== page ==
London Fashion Week has come to an end, bringing with it the usual reflections on whether or not the notoriously exclusive fashion industry has moved into a new era of inclusion.
Rosanne Stuart, an increasingly prolific 21-year-old model with down syndrome, walked in London Fashion Week once again after making her historic debut last year; designer Steven Tai and fashion photographer Rankin collaborated with a variety of models in order to make a comment on rigid beauty standards; Victoria Beckham hired the talents of 47-year-old model Stella Tennant, and Edward Enninful is at the helm of British Vogue – the first black editor-in-chief in the magazine’s history.
On the face of things, the industry seems to have taken steps towards transforming one-off grand gestures of inclusion into permanent, lasting change. But where street style is concerned...not so much.
Traditionally, street style fashion provides a snapshot of the wardrobes of the enviably well-dressed fashion elite on their way to and from shows. Photographers, some legends in the industry; candid shots of these impeccably dressed individuals, all of whom have the “aloof, but make it fashion” expression down. This fashionable cohort model items from the latest collections up and down the street, while others, perhaps an up-and-coming blogger or two, don marginally affordable, but no less glamorous, ensembles.
The overarching point of it all – of the street style galleries that end up in high fashion magazines and newspapers, of the photographers painstakingly stalking inner-city streets in order to get the perfect shot of slick-ponytailed fashionistas in tailored trousers or obnoxiously large furs – is to show us what we, the ordinary person, should aspire to be.
Year after year of soliciting those very street style galleries, it seems the diversity bug has yet to catch on in the same way it has on the runway. And it makes very little sense. Some publications are doing better by way of racial diversity, however. The Independent’s own street style blog features a range of people from various backgrounds, for example. But where the wider industry is concerned, it’s important that change starts from the ground up, and not just by way of race.
I can’t remember the last time I saw a disabled person featured in a gallery in London, Paris, New York or Milan. Nor can I remember the last time I finished gazing at a street style gallery without finding myself wondering whether all the fat bloggers had the flu that day – because they were nowhere to be seen.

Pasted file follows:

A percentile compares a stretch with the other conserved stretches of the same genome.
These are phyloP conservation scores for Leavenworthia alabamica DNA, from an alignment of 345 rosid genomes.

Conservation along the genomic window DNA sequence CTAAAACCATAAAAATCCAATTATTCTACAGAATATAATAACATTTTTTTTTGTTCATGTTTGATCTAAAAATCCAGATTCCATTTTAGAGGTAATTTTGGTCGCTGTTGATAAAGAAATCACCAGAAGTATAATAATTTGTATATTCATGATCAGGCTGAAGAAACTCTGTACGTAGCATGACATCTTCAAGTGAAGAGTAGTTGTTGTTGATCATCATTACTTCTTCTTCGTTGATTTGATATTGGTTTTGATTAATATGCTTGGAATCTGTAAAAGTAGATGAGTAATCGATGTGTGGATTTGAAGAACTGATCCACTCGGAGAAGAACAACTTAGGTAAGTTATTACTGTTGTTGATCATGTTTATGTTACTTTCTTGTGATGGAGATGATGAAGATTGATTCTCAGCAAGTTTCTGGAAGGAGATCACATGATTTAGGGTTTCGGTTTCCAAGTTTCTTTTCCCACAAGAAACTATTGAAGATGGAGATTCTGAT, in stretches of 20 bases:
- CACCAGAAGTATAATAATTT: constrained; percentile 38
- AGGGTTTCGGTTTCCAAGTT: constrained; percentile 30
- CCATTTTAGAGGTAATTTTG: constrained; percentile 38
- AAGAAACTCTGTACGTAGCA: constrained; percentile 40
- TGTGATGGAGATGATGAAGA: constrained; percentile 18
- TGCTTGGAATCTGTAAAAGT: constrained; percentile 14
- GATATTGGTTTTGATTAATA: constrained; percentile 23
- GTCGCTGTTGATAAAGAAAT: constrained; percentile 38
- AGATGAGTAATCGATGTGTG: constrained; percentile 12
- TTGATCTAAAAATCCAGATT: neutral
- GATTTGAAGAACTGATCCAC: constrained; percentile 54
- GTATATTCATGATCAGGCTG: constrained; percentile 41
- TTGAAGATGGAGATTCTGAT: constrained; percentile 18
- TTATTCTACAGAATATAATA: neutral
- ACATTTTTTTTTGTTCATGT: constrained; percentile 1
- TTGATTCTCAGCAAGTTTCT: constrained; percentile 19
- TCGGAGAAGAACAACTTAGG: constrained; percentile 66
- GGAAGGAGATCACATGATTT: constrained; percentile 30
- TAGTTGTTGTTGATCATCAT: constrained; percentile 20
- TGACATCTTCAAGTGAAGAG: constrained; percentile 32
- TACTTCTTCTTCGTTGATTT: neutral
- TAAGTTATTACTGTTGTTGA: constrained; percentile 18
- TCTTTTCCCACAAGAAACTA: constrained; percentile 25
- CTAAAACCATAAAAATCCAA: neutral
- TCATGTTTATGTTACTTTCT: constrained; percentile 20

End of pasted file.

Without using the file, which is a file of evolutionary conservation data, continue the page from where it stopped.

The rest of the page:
Years ago, naivety and internalised shame about my own fat body, brown skin and afro hair would convince me that the absence of anyone remotely “unconventional” in appearance was due to their own efforts. They weren’t attending the shows, they weren’t interested in fashion, they weren’t at the level of the modelesque nobodies-but-somebodies who left and entered shows dripping in priceless garments. But really, that had nothing to do with it.
These people exist, and, as recent efforts towards better representation have allowed for, are increasingly included in this world. But it’s the industry itself that plays into their constant erasure.
Earlier this month, when New York Fashion Week rolled around, singer and fat-acceptance advocate Lizzo tweeted about being largely excluded from New York photography agency BFA’s coverage of fashion week. Despite, in her words, having had thousands of photos taken of her that night, the “only one on BFA”, was a slightly blurry, and arguably unflattering picture of the singer mid-speech. “I guess high-fashion brands don’t approve pictures of black girls”, she concluded.
It’s not a stretch. In a feature for The Cut, street style photographer Melodie Jeng admitted that “historically, fashion has always been racist and size-ist” and that “there’s an inherent bias in the air that says the thinner and whiter, the better and safer person to shoot”. Others admitted that the issue stretched from photographers themselves, to editorial, who end up selecting the photos.
For all those who maintain that fashion is an exact art, the bottom line is, whether or not someone is considered fashionable or remotely desirable, is subjective. Beauty is far from being set in stone. And if you’re a street style photographer with no pressure to celebrate anyone other than thin, white people, the likelihood of breaking the mould is even slimmer.
But that needs to change – and fast. There are more atypical British bloggers than ever now, and an even bigger following of people who draw inspiration from them every single day. There’s no real reason why street style should exclude them. Until the industry does make a change however, I’ll be safe in the knowledge that although they may not be recognised at large, there are and will continue to be bloggers and influencers in the industry who make it their daily duty to represent people like me.